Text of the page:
Final Cut Pro X 10.4 and Compressor 4.4 both support wide-color gamut HDR video. When you work in HDR video, you have a larger palette of colors to work with—and more control over those colors—than when you work in Standard Dynamic Range (SDR) video. HDR video displays a broader range of colors and brighter luminance on monitors and TVs that support HDR.
In Final Cut Pro, you can choose between two color processing options for your library. The Standard option sets the working color space to linear RGB with Rec. 709 color primaries, the color space that previous versions of Final Cut Pro have used. Rec. 709 is the current standard for HDTV projects, including HD cable, Blu-ray discs, and most streaming video. For HDR projects, choose Wide Gamut HDR. When you choose Wide Gamut HDR, Final Cut Pro sets the working color space to linear RGB with Rec. 2020 color primaries, a color space with a greater range of colors than Rec. 709.
When you've finished editing your HDR video, you can share it using Final Cut Pro, or you can send it to Compressor to encode for final delivery. Several streaming content providers offer wide-color HDR video, including the iTunes Store, Netflix, and Amazon video. The Ultra HD Blu-ray disc format also supports wide-color gamut HDR video.
Working with HDR video in Final Cut Pro
To take full advantage of the color and luminance range of your media with the HDR capabilities of Final Cut Pro, capture your media with your camera set to the log or wide dynamic range option. Many cameras provide multiple options for recording in log. Final Cut Pro also includes Look Up Tables (LUTs) from a variety of camera manufacturers, which you can apply to the media once you’ve imported it into Final Cut Pro.
View HDR video in Final Cut Pro
To see the full range of colors and brightness while editing and color correcting HDR video in Final Cut Pro, use an external reference HDR monitor. To connect an HDR monitor, use the A/V Output option in Final Cut Pro, which also requires a compatible third-party video device.
If you're not using an external HDR monitor, choose Final Cut Pro > Preferences. Click Playback, then select "Show HDR as raw values." This setting ensures that highlight details don’t appear clipped in the viewer on your Mac.
Create a Wide Gamut HDR library and project
To start editing HDR video, create an HDR library, then create a project with the appropriate color space.
To create an HDR library, choose File > New > Library. Select the library in the sidebar. In the Library Properties, click Modify, choose Wide Gamut HDR, then click Change.
To set the correct color space for your project, select the event in the HDR library in the sidebar. Create a new project in that library, then select the project in the browser. If necessary, choose Window > Show in Workspace > Inspector, then click Modify in the Inspector. Choose one of the following Wide Gamut HDR options:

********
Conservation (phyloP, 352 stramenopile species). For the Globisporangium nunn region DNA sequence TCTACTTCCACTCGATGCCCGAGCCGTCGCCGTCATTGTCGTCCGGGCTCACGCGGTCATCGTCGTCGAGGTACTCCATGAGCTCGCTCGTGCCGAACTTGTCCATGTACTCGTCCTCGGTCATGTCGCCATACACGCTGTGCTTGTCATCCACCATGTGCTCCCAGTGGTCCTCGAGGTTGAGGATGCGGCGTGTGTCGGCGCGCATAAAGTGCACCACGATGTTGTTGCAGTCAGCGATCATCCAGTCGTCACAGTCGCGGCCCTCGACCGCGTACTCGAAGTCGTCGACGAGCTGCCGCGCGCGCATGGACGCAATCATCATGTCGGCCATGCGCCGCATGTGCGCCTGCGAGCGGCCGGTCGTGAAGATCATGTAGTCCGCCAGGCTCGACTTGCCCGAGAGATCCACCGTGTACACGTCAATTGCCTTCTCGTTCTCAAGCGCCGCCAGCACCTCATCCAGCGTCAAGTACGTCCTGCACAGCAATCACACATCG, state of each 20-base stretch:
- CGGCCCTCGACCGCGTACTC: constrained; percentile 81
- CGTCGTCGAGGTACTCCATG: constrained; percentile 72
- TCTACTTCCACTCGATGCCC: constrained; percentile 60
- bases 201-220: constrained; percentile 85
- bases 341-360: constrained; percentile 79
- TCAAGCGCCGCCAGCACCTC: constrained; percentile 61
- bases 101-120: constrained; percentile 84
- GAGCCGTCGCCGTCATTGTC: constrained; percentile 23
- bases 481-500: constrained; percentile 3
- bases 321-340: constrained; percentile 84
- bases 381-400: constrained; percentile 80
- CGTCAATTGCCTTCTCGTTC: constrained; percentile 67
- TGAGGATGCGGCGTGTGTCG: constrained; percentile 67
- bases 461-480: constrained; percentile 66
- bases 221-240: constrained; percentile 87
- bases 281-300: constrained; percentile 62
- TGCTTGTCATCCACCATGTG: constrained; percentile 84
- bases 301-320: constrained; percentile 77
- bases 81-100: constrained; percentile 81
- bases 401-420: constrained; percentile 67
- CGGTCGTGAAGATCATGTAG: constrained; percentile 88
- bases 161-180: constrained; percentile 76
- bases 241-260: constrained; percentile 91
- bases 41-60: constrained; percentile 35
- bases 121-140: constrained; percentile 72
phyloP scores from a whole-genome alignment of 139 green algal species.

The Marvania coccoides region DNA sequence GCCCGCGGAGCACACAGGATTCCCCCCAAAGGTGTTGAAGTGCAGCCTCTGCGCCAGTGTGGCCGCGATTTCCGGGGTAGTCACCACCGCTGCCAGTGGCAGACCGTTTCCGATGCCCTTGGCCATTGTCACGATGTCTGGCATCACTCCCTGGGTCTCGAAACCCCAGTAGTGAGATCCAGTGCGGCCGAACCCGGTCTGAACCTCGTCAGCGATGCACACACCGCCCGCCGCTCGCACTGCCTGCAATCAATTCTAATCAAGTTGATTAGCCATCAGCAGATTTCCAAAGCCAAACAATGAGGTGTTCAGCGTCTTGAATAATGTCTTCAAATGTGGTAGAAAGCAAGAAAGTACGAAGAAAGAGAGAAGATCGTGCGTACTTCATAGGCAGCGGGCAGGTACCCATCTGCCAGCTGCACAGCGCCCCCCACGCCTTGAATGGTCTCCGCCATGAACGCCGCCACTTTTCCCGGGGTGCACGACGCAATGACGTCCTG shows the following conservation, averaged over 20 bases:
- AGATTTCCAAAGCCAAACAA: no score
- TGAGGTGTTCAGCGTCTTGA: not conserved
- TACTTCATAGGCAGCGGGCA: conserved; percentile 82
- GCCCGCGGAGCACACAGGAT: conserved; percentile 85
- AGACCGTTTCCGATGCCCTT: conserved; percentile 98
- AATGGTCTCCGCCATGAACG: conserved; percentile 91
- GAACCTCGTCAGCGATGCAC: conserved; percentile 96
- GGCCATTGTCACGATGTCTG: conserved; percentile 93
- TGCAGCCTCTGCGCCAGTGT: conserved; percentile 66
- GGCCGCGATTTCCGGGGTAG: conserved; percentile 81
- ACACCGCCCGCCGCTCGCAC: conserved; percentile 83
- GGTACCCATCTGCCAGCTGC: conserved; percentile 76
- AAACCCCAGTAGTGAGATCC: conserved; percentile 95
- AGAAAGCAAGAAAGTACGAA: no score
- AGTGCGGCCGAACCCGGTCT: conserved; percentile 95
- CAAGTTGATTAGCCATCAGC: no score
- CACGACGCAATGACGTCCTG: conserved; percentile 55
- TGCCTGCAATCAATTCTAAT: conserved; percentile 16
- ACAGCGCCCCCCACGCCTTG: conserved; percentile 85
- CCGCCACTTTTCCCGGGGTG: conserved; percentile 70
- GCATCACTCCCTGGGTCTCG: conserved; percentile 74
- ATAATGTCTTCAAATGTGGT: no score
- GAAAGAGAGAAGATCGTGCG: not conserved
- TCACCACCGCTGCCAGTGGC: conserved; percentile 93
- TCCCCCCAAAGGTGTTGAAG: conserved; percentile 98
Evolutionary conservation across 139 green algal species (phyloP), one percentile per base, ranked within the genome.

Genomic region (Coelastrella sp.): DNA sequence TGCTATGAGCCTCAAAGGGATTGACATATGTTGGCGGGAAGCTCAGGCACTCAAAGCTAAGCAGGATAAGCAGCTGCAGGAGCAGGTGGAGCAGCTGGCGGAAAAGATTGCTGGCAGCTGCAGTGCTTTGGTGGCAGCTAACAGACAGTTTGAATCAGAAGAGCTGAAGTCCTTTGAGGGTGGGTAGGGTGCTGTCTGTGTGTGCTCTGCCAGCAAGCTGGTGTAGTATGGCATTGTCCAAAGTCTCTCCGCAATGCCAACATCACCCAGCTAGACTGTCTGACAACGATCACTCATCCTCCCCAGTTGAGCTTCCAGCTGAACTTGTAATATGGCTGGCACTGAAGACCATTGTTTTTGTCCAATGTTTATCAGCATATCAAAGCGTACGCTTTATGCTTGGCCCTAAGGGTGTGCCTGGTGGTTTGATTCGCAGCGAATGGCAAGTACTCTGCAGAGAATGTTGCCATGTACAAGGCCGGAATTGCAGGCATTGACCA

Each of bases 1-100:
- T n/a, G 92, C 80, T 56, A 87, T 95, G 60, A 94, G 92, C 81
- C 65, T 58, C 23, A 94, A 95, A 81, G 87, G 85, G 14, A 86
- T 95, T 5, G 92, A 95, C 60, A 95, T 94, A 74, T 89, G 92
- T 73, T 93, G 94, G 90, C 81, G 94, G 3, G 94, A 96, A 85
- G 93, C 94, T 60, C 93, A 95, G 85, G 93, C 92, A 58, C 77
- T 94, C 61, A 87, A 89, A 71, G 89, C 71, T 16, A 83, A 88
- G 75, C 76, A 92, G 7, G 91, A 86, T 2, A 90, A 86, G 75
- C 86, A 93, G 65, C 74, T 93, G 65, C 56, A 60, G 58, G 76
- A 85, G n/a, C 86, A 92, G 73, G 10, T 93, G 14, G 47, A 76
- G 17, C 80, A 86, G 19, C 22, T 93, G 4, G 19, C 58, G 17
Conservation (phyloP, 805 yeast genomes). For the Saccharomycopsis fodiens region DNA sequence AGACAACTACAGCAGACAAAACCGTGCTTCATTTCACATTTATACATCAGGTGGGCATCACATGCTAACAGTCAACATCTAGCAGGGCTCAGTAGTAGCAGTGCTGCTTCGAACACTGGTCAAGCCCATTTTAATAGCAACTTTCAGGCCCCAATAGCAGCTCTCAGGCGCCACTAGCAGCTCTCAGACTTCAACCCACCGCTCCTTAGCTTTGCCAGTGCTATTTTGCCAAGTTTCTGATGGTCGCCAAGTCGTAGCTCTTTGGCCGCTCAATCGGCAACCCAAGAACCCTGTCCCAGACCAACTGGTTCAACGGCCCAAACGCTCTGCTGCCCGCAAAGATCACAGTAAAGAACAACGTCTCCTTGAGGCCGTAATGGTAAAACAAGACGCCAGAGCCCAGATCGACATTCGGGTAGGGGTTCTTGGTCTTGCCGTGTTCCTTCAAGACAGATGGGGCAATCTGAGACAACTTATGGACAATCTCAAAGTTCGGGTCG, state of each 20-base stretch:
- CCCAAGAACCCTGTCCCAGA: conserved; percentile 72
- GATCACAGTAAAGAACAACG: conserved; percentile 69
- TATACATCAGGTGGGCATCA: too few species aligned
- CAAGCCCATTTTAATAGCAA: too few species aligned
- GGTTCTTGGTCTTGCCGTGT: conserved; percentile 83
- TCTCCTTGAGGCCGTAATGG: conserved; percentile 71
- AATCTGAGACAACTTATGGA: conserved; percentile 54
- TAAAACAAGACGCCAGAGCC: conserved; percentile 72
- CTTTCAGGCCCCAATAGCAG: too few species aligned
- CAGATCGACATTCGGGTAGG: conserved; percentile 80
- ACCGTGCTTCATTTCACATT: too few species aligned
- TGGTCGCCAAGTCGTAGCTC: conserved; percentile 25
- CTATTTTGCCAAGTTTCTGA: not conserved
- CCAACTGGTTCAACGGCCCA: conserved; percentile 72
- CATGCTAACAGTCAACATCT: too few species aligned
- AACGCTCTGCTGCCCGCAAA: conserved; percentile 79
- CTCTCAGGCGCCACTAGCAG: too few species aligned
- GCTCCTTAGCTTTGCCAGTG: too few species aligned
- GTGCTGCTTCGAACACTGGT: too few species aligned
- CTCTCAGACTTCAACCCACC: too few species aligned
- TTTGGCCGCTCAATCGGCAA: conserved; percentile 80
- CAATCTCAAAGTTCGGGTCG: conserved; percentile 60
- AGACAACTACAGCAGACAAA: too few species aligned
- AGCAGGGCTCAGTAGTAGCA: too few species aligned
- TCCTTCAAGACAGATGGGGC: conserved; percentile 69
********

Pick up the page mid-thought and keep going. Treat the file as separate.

- To create an HDR movie in the HDR10, HDR10+, or the Dolby Vision format, choose Wide Gamut HDR - Rec. 2020 PQ.
- If you want your HDR movie to be backwards compatible with older SDR televisions and monitors, choose Wide Gamut HDR - Rec 2020 HLG.
Work with HDR video in your project
Video recorded in log has a flat appearance initially. Camera Look Up Tables (LUTs) apply settings to the media that affect the color of an image when displayed on a monitor. Final Cut Pro includes Camera LUTs from a variety of camera manufacturers. When you import log media, Final Cut Pro automatically applies the appropriate built-in camera LUT.
Measure video levels with scopes
While editing and color correcting using Final Cut Pro’s color correction tools, you can use the built-in video scopes and the range check overlay in Final Cut Pro to measure video levels and detect out-of-gamut colors. You can also use the Broadcast Safe filter to quickly reduce luma and chroma levels that exceed the specification limits for either standard or wide-gamut color spaces in SDR media.
Share HDR video in Final Cut Pro
When you’re done editing and color correcting, you can share your HDR video to a variety of destinations like YouTube or Facebook. You can also export your HDR video as a master file, or you can send it directly to Compressor, which you can then use to encode and deliver the video to a variety of destinations.
Work with HDR video in Compressor
When you add an HDR video file to Compressor for transcoding, Compressor identifies the video’s native color space, and displays an HDR badge in the Job inspector. Although Compressor doesn't display HDR or wide-gamut in the preview area, Compressor encodes the files correctly. If you need to customize the color space, you can override the native color space assigned by Compressor.
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Submit HDR video to the iTunes store
With Compressor, you can prepare your HDR video for submission to the iTunes Store. Those with an HDR-compatible device—an Apple TV 4K connected to an HDR-compatible television, a recent iOS device, or a recent Mac—can purchase or rent HDR content in high-definition or 4K resolution. The iTunes Store plays the highest-quality version compatible with a user’s device.
When you submit an HDR video to the iTunes Store, you must also include a standard-dynamic-range (SDR) version of the video. With Compressor, you can build a combined SDR/HDR package. Or, you can build a supplemental HDR upgrade for your SDR video that's already available in the iTunes store. Learn more about submitting HDR video to the iTunes store.